Asher Guitars WD Music Products Amplified Parts Mod Kits DIY Nordstarnd Pickups Warmoth.com
Asher Guitars WD Music Products Amplified Parts Mod Kits DIY Nordstarnd Pickups Warmoth.com
Asher Guitars WD Music Products Amplified Parts Mod Kits DIY Nordstarnd Pickups Warmoth.com

British Folk Rock

Discussion in 'Music to Your Ears' started by Dan R, May 24, 2015.

  1. micpoc

    micpoc Friend of Leo's

    Mar 17, 2007
    Louisiana
    I am a long-time fan of much that has been posted here, but I only discovered this band, Comus, in the late 90s. At the time I managed a used record store, and we had just acquired a large batch of vinyl from an estate sale, which included this album. I played a few minutes of it, then decided I'd better make a tape of it, pronto. We sold it a few hours later. Easy to find now, of course, but it was a holy grail of sorts for a long time. Though rooted in British Isle folk music, the sensibility at work here is of a different order… not much rock in it, quite frankly. But pretty unforgettable.


    EDIT: I should add, it is NOT for everybody.
     

  2. LoveHz

    LoveHz Tele-Holic

    532
    Nov 21, 2014
    Kent, UK
    Some extremely good players -- John Renbourn, Davy Graham, Bert Jansch, Danny Thompson, Richard Thompson etc, but as a genre I always did my best to avoid it. Maybe it was the vocal stylings that put me off. However, John Martyn is the notable exception. Brilliant bloke.
     

  3. Dan R

    Dan R Friend of Leo's

    Age:
    59
    Mar 17, 2003
    Charleston, SC
    I always liked Richard Thompson, but did not have much interest in the others. I've learned to enjoy music from many of these groups over time.. Either you like it or you don't.

    I think what's interesting is that British and American Folk music have a kinship. Bob Dylan goes electric and British bands as well. The banjo is an American instrument, but used often in the British Folk. Not to mention that Bluegrass is a derivative of Scotch/Irish music. Folk Rock is intertwined between both countries. across the pond, as they say.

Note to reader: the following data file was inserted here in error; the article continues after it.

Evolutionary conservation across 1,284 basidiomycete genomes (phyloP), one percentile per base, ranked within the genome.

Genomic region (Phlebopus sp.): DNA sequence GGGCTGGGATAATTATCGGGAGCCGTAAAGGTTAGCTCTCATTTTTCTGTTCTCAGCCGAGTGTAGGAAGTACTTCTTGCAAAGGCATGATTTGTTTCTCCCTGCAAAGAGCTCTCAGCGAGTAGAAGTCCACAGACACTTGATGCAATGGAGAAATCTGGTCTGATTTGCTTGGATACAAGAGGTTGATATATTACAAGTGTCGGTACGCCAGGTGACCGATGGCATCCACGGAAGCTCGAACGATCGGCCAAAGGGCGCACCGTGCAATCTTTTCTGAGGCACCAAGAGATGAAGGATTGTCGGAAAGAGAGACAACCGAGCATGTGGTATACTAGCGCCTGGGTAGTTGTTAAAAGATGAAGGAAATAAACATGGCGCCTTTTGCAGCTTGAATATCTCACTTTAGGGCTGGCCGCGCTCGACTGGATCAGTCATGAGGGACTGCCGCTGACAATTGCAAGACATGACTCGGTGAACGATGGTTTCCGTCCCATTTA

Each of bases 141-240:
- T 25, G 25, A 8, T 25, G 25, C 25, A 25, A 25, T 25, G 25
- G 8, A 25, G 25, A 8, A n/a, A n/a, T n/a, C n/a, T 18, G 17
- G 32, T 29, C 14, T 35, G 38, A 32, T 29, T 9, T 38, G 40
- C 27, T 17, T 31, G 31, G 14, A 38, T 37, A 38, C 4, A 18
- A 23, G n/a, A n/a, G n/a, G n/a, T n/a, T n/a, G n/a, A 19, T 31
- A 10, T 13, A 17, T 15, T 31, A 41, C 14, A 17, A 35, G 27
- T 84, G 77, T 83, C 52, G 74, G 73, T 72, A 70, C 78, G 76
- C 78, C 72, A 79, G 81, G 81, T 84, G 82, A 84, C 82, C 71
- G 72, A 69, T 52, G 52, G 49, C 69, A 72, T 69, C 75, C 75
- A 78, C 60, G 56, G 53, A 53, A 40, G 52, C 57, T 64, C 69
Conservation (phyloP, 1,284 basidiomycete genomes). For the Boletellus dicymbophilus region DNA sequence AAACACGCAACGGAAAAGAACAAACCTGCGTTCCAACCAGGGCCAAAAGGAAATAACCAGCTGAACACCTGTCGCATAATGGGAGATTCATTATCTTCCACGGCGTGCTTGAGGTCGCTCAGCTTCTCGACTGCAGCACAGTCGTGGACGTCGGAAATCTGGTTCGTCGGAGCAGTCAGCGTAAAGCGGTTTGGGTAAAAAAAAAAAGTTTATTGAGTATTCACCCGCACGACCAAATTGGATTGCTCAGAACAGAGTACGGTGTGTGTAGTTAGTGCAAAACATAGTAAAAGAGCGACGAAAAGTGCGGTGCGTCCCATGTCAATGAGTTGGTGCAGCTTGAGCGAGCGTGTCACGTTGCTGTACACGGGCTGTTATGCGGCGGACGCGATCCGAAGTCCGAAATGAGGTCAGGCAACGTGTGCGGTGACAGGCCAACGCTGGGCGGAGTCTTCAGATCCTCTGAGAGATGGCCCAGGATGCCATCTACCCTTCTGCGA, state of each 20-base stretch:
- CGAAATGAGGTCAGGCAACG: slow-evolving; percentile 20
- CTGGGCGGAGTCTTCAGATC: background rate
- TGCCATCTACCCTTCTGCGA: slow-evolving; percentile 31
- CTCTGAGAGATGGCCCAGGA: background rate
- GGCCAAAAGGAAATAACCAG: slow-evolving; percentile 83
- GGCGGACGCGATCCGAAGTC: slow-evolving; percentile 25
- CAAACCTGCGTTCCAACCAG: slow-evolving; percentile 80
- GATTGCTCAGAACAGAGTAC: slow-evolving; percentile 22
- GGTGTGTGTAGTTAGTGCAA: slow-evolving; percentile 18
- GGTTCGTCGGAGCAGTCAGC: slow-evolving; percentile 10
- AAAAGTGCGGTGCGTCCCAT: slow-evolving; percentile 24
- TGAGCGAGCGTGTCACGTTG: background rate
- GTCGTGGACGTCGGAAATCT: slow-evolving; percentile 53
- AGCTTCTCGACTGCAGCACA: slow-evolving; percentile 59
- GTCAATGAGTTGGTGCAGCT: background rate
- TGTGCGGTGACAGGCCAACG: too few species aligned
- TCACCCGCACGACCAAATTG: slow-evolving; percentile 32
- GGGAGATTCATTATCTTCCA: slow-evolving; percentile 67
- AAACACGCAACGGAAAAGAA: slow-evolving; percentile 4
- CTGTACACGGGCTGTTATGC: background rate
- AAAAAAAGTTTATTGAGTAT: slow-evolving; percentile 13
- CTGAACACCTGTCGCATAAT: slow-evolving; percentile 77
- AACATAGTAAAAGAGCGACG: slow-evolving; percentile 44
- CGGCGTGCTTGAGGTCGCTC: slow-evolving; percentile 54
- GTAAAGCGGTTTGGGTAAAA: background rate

4. Tony Done

    Tony Done Friend of Leo's

    Age:
    72
    Dec 3, 2014
    Toowoomba, Australia
    In the '60s a lot of US folk and blues players toured the UK - I saw a fair few of them - so the US influence on aspiring players such as myself was very strong. I wonder how much went the other way, East to West?
     

  5. Mjark

    Mjark Doctor of Teleocity Silver Supporter

    Feb 14, 2011
    Annapolis, MD
    Remember Matthews Southern Comfort?
     

  6. Dan R

    Dan R Friend of Leo's

    Age:
    59
    Mar 17, 2003
    Charleston, SC


    I hear elements of British and US folk in this tune. I think that British Folk influenced some US bands. Country is made of 'ol' timey' music, which was originally British Folk. Goose Creek Symphony is kinda like a US version of Fairport Convention.

    Not only that, British Folk was so important it appeared in many big British rock band's music, like LZ, Wishbone Ash, Jethro Tull and others.
     
    Last edited: May 28, 2015

  7. simonsp

    simonsp Friend of Leo's

    Jan 13, 2013
    England
    C.O.B (Clive's Original Band)

     

  8. Del Pickup

    Del Pickup Poster Extraordinaire

    Mar 24, 2008
    New Zealand
    Oh yes I do. They were a good band. Iain Matthews first band after leaving Fairport. He then went on to make many great solo albums in the 70's and also formed a band called Plainsong in 1971/72 which made a fantastic album called 'In Search of Amelia Earhart' and another one which only saw the light of day about 10 years ago as the band broke up shortly after the first album was released and during the recording of the second album. I think I've already posted YouTube clips of some of their songs in another thread recently so I'll only post this one here.



    This is one of my personal favourites from the album.
     

IMPORTANT: Treat everyone here with respect, no matter how difficult!
No sex, drug, political, religion or hate discussion permitted here.